2008-12-29  Tim Vandermeersch <email@protected>

  ∗ libavogadro/src/pluginmanager.cpp: replace getenv(...) with
  QProcess::systemEnvironment()

  ∗ libavogadro/src/elementtranslate.h: Replace "A_DECL_EXPORT extern ..." with
  "A_EXPORT extern ..."

  ∗ CMakeLists.txt: use /MD compiler flag for MSVC

2008-12-28  Marcus D. Hanwell <email@protected>

  ∗ libavogadro/src/molecule.cpp, libavogadro/src/molecule.h,
  libavogadro/src/python/molecule.cpp: Lots of documentation updates,
  reorganised the functions and grouped in Doxygen tags. Some minor changes
  too, more are needed for const correctness.

  ∗ testfiles/multicubes.cube.gz: Removed from our source as it is the same
  size as all the other files put together. May be we should provide a more
  extensive sample of files in a separate distribution.

  ∗ libavogadro/src/engines/bsdyengine.cpp: Ported to use the new bond position
  functions.

  ∗ libavogadro/src/bond.cpp, libavogadro/src/bond.h: Added functions to
  retrieve bond positions, still need to implement the mid-point function.

  ∗ libavogadro/src/bond.h: Documentation updates.

  ∗ libavogadro/src/python/bond.cpp: Added missing Atom include.

  ∗ libavogadro/src/atom.cpp, libavogadro/src/atom.h: Documentation updates,
  added member function groupings and a destructor.

  ∗ libavogadro/src/atom.cpp, libavogadro/src/bond.cpp, libavogadro/src/bond.h:
  Added some atom accessor functions to the Bond class. This should make using
  bonds easier. Fixed assignment order in Atom constructor.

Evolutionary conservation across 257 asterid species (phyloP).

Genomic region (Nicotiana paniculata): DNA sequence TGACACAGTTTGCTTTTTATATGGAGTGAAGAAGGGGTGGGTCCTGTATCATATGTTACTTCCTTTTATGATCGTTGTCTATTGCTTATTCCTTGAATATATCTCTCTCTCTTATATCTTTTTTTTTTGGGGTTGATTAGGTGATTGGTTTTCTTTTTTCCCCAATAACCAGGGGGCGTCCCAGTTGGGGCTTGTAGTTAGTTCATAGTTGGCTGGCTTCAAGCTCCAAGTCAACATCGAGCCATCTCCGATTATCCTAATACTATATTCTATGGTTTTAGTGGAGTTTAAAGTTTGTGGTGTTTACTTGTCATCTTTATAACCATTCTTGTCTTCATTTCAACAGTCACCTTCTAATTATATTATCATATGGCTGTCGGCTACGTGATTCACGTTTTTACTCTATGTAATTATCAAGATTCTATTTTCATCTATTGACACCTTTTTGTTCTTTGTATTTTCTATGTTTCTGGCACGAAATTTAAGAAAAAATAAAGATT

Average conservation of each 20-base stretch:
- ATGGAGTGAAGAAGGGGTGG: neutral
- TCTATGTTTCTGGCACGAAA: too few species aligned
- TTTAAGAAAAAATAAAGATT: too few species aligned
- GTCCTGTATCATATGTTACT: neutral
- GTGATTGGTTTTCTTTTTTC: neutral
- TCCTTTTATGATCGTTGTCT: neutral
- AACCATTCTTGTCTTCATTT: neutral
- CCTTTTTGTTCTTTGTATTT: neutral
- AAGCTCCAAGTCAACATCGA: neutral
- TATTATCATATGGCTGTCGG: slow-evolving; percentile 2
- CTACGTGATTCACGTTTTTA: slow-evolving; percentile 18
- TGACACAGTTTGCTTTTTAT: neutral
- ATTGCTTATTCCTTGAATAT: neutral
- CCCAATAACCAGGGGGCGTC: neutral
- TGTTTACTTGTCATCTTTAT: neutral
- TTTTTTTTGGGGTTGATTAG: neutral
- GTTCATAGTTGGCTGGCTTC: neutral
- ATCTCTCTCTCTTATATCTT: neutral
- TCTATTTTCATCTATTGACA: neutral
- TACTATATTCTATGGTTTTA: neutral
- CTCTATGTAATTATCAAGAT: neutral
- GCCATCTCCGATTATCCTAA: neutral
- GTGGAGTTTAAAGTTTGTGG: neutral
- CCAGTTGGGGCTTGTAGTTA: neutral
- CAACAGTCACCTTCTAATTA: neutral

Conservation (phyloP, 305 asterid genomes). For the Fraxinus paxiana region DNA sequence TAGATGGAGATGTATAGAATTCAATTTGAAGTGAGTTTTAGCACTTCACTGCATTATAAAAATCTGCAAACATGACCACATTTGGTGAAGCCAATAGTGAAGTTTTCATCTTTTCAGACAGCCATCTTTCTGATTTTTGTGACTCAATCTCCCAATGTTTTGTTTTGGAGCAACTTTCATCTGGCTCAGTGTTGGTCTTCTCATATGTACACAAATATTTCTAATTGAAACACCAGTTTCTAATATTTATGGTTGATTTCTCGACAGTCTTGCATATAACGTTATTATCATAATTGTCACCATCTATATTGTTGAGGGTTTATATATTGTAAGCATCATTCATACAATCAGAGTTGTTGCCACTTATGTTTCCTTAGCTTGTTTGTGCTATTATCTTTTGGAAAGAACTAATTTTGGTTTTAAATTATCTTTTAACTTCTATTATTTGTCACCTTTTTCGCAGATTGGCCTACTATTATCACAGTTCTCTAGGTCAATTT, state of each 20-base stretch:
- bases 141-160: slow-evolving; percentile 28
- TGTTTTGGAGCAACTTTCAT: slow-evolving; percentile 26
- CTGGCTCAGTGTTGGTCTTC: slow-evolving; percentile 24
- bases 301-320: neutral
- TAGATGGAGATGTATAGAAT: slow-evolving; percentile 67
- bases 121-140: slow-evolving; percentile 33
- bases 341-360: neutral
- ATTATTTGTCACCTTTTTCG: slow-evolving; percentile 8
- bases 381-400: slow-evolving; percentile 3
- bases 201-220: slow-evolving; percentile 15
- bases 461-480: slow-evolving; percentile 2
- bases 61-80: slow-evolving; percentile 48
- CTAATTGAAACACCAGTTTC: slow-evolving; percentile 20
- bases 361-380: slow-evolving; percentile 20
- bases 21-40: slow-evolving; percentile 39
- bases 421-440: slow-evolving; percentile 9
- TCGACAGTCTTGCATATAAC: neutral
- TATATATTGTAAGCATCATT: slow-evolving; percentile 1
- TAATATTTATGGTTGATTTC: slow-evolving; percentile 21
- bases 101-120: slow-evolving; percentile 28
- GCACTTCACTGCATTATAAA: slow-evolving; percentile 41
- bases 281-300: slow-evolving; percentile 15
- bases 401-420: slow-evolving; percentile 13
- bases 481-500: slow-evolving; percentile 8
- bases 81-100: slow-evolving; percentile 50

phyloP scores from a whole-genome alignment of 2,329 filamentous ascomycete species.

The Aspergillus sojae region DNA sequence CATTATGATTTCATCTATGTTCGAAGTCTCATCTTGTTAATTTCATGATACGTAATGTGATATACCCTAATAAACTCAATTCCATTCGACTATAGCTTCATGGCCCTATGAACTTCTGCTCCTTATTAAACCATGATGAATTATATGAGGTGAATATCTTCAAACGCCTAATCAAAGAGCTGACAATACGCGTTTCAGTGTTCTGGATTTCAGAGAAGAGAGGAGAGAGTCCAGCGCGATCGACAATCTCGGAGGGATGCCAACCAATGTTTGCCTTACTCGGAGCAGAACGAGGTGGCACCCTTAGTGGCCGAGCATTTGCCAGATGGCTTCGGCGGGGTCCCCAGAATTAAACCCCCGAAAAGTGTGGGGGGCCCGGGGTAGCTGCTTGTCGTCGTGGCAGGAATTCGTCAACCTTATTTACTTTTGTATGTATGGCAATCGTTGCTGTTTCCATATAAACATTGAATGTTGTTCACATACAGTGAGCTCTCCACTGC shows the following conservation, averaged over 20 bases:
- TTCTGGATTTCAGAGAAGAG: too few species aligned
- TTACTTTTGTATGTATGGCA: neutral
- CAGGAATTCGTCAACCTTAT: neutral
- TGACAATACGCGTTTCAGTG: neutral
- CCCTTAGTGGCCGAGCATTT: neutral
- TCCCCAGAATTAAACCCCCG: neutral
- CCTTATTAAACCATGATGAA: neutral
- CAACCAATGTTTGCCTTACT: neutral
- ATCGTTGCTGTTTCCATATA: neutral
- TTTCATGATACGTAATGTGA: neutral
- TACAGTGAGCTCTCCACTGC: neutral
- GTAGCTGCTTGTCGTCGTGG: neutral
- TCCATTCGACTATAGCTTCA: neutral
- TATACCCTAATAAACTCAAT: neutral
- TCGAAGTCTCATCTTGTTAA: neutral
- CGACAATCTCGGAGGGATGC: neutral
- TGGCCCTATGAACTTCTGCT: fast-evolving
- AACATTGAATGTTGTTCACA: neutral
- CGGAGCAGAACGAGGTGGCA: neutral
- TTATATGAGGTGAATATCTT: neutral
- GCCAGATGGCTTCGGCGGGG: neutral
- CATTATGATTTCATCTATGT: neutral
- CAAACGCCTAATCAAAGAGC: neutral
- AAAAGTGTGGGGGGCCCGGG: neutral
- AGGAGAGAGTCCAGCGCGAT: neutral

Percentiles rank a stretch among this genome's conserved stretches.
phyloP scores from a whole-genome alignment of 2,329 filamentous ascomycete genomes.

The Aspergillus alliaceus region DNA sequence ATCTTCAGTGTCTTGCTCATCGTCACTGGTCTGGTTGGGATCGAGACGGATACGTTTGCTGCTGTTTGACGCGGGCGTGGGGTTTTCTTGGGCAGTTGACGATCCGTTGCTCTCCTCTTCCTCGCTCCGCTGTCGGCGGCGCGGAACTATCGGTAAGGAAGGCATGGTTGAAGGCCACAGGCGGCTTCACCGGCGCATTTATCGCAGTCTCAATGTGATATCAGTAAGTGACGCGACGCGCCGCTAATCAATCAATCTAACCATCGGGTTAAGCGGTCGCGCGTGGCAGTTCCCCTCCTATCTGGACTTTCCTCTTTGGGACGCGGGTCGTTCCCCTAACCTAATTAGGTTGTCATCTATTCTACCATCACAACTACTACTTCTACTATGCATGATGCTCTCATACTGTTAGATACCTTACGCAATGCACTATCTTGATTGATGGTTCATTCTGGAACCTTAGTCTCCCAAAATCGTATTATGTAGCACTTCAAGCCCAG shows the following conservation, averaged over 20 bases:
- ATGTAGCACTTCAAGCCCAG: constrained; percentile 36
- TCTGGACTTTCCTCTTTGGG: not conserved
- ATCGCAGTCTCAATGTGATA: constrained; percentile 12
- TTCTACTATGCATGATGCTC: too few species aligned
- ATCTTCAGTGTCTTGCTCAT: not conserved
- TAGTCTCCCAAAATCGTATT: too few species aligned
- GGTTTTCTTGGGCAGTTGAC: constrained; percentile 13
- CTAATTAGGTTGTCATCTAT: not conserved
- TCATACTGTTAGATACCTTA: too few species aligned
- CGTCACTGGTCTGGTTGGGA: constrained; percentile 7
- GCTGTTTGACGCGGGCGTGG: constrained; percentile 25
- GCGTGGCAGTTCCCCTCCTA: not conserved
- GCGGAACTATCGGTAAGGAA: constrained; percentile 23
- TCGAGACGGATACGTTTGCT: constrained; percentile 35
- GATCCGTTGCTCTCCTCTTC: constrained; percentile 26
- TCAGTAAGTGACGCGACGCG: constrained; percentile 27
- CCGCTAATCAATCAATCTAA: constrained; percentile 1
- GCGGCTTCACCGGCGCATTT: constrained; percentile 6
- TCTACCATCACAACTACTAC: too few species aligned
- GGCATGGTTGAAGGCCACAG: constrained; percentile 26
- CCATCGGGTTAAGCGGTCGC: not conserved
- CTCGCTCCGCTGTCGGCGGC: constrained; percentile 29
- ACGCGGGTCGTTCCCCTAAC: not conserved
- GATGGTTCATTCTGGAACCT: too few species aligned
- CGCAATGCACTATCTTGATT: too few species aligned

Avogadro Has Moved to GitHub and Git

After some discussion on IRC the Avogadro Project has moved its version control over to GitHub. Our new repository can be found here. Most of us are old Subversion users, and a few of us started out with CVS. I think we are still getting our head around the workflow but feel it is worth the effort for all the advantages the move will bring.

There are some great visualisations from GitHub. I have always loved the speed of Git when compared to other version control I have used. It is also great for adding in bigger changes and not having to halt development in other areas for fear of merge issues. We shall see over the coming months how positive the move was, but I am confident it will be. I have been using Git locally through git svn for over a year now I think.

For those who might wonder, the conversion was not totally automatic. The branches and tags git-svn leaves you with are not Git branches and tags. It basically required me to manually create the branches and tags. So for our repository I ran the following,

mkdir avogadro-git
cd avogadro-git
git svn init https://avogadro.svn.sourceforge.net/svnroot/avogadro --stdlayout
git config svn.authorsfile ../avogadro/authors.txt
git svn fetch

At that point I went and grabbed a coffee, took care of the dog...

git remote add origin git@github.com:cryos/avogadro.git
git push origin master